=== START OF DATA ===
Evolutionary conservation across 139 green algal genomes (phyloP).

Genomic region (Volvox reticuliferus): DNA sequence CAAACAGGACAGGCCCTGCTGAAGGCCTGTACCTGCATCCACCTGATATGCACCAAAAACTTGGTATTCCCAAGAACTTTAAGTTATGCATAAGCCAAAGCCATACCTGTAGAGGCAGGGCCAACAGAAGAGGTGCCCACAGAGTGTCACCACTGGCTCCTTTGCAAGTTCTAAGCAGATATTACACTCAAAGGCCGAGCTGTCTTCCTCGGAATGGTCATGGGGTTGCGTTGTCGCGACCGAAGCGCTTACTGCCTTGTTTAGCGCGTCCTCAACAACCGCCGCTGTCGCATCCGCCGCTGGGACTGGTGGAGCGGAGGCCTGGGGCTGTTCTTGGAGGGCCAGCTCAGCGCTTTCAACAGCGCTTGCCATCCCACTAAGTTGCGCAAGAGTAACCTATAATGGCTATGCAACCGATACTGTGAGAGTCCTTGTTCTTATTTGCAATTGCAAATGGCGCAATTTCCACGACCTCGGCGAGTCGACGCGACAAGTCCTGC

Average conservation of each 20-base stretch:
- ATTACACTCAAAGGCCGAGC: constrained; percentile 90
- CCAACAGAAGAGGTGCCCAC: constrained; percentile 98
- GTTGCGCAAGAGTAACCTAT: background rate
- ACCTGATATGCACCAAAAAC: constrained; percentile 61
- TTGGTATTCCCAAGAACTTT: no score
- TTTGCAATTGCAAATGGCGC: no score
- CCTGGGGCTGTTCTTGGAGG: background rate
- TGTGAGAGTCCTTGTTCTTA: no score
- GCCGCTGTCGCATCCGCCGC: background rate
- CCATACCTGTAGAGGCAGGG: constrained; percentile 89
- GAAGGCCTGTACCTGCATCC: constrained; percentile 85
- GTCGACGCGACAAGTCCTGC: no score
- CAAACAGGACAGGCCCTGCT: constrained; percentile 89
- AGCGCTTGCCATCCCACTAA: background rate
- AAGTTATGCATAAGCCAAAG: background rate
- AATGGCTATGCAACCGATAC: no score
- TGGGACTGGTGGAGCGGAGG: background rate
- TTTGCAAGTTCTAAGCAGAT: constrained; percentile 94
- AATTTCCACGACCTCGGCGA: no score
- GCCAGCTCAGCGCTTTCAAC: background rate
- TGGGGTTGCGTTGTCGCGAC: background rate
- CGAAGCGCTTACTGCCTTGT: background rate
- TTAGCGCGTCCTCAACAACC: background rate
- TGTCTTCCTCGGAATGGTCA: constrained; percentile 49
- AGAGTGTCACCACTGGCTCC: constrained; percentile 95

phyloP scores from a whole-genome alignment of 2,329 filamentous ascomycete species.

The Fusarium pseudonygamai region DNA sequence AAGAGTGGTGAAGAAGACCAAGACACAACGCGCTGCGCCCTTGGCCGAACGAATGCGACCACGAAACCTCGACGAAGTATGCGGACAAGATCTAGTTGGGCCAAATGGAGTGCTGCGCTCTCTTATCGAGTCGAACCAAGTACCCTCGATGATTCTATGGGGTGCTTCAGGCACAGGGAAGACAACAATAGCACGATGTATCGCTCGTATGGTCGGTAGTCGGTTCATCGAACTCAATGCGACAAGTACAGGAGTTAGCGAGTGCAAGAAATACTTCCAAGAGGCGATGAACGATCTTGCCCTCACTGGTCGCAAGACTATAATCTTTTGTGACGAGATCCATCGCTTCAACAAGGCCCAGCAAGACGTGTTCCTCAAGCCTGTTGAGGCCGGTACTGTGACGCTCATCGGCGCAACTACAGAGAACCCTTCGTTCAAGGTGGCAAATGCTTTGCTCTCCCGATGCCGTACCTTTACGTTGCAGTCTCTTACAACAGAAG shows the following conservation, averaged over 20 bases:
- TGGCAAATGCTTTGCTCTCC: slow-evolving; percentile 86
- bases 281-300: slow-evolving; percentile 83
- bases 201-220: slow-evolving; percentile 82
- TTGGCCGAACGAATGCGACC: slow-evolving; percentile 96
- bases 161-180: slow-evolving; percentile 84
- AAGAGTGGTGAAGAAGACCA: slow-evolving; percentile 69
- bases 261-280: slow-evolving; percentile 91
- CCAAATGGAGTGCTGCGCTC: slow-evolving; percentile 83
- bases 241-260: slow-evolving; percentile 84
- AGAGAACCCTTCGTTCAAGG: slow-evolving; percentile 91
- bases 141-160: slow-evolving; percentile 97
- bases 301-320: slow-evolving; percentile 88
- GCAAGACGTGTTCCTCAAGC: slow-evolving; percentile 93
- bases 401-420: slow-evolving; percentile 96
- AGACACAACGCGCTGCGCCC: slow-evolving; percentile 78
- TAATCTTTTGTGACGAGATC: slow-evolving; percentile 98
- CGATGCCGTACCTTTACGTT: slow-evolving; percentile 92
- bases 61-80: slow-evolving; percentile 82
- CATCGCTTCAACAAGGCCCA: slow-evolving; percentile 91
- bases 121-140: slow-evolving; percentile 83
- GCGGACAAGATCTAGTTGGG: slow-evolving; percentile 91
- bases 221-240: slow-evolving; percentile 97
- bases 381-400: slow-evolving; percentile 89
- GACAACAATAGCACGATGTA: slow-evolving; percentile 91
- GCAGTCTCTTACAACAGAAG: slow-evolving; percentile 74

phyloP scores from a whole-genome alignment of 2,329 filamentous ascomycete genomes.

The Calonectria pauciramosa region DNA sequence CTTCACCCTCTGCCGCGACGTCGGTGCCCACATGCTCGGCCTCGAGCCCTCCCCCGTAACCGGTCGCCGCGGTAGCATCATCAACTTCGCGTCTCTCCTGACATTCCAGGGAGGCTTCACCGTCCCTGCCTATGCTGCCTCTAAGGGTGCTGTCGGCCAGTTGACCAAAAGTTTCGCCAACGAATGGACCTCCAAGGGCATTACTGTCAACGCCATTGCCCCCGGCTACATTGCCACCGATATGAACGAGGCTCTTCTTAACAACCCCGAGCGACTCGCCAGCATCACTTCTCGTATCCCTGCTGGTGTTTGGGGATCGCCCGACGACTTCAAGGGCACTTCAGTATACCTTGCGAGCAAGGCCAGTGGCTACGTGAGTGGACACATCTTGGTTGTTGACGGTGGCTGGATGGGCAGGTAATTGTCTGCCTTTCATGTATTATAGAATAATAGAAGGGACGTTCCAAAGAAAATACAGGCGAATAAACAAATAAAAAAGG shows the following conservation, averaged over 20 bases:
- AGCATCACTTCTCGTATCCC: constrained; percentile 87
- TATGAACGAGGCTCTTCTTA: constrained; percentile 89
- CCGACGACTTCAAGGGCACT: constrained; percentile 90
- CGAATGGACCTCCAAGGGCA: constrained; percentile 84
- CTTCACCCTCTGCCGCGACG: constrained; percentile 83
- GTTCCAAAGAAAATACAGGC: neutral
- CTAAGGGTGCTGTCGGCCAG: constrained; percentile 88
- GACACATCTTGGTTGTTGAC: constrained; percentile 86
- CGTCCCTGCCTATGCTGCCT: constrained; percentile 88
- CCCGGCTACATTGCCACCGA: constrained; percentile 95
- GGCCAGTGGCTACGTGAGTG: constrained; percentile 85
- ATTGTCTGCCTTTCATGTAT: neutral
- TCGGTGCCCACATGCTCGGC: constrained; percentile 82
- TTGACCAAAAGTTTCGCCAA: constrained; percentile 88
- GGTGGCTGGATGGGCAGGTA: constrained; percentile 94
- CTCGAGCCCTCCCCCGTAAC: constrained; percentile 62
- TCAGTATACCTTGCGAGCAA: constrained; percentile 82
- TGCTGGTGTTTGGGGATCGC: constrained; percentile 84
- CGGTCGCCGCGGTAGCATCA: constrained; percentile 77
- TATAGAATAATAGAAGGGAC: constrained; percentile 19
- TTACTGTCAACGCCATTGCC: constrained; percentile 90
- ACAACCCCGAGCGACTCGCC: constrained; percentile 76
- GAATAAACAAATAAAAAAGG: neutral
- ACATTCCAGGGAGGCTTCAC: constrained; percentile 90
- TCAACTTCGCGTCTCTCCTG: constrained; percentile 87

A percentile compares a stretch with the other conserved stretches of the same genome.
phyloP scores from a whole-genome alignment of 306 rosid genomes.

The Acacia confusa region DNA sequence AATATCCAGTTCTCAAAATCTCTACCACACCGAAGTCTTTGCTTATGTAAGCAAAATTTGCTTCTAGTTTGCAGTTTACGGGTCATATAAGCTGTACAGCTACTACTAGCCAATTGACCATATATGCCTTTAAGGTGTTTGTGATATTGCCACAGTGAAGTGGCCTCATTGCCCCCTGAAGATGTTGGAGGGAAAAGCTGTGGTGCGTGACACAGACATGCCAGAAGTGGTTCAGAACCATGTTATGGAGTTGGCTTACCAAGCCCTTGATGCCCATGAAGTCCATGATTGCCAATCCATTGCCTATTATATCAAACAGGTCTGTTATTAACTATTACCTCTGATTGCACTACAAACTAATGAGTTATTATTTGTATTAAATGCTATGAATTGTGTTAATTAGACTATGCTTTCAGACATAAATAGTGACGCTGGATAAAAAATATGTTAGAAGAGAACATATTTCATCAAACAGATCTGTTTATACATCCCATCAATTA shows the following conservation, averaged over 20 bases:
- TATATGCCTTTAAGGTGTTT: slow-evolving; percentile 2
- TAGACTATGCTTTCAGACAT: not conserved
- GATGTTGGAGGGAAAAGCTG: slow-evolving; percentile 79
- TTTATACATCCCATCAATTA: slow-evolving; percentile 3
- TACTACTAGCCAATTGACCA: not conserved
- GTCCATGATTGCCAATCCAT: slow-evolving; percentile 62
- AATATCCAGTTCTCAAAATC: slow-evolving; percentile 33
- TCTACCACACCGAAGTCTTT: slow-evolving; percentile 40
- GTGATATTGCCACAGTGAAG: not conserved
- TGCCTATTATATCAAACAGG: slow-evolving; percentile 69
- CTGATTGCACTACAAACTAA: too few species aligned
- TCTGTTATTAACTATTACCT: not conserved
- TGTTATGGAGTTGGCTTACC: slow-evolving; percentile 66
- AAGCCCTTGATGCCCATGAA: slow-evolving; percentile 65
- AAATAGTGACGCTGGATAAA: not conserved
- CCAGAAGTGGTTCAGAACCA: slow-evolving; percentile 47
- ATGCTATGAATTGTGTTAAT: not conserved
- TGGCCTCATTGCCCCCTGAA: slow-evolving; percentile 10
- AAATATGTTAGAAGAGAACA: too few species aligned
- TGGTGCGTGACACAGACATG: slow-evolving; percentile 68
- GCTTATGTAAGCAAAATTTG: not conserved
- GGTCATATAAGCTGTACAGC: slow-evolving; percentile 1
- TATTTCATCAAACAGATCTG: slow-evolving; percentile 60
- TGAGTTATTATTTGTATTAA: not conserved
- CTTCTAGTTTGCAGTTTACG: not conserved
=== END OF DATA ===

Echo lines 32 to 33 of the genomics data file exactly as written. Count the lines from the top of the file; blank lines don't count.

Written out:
- bases 281-300: slow-evolving; percentile 83
- bases 201-220: slow-evolving; percentile 82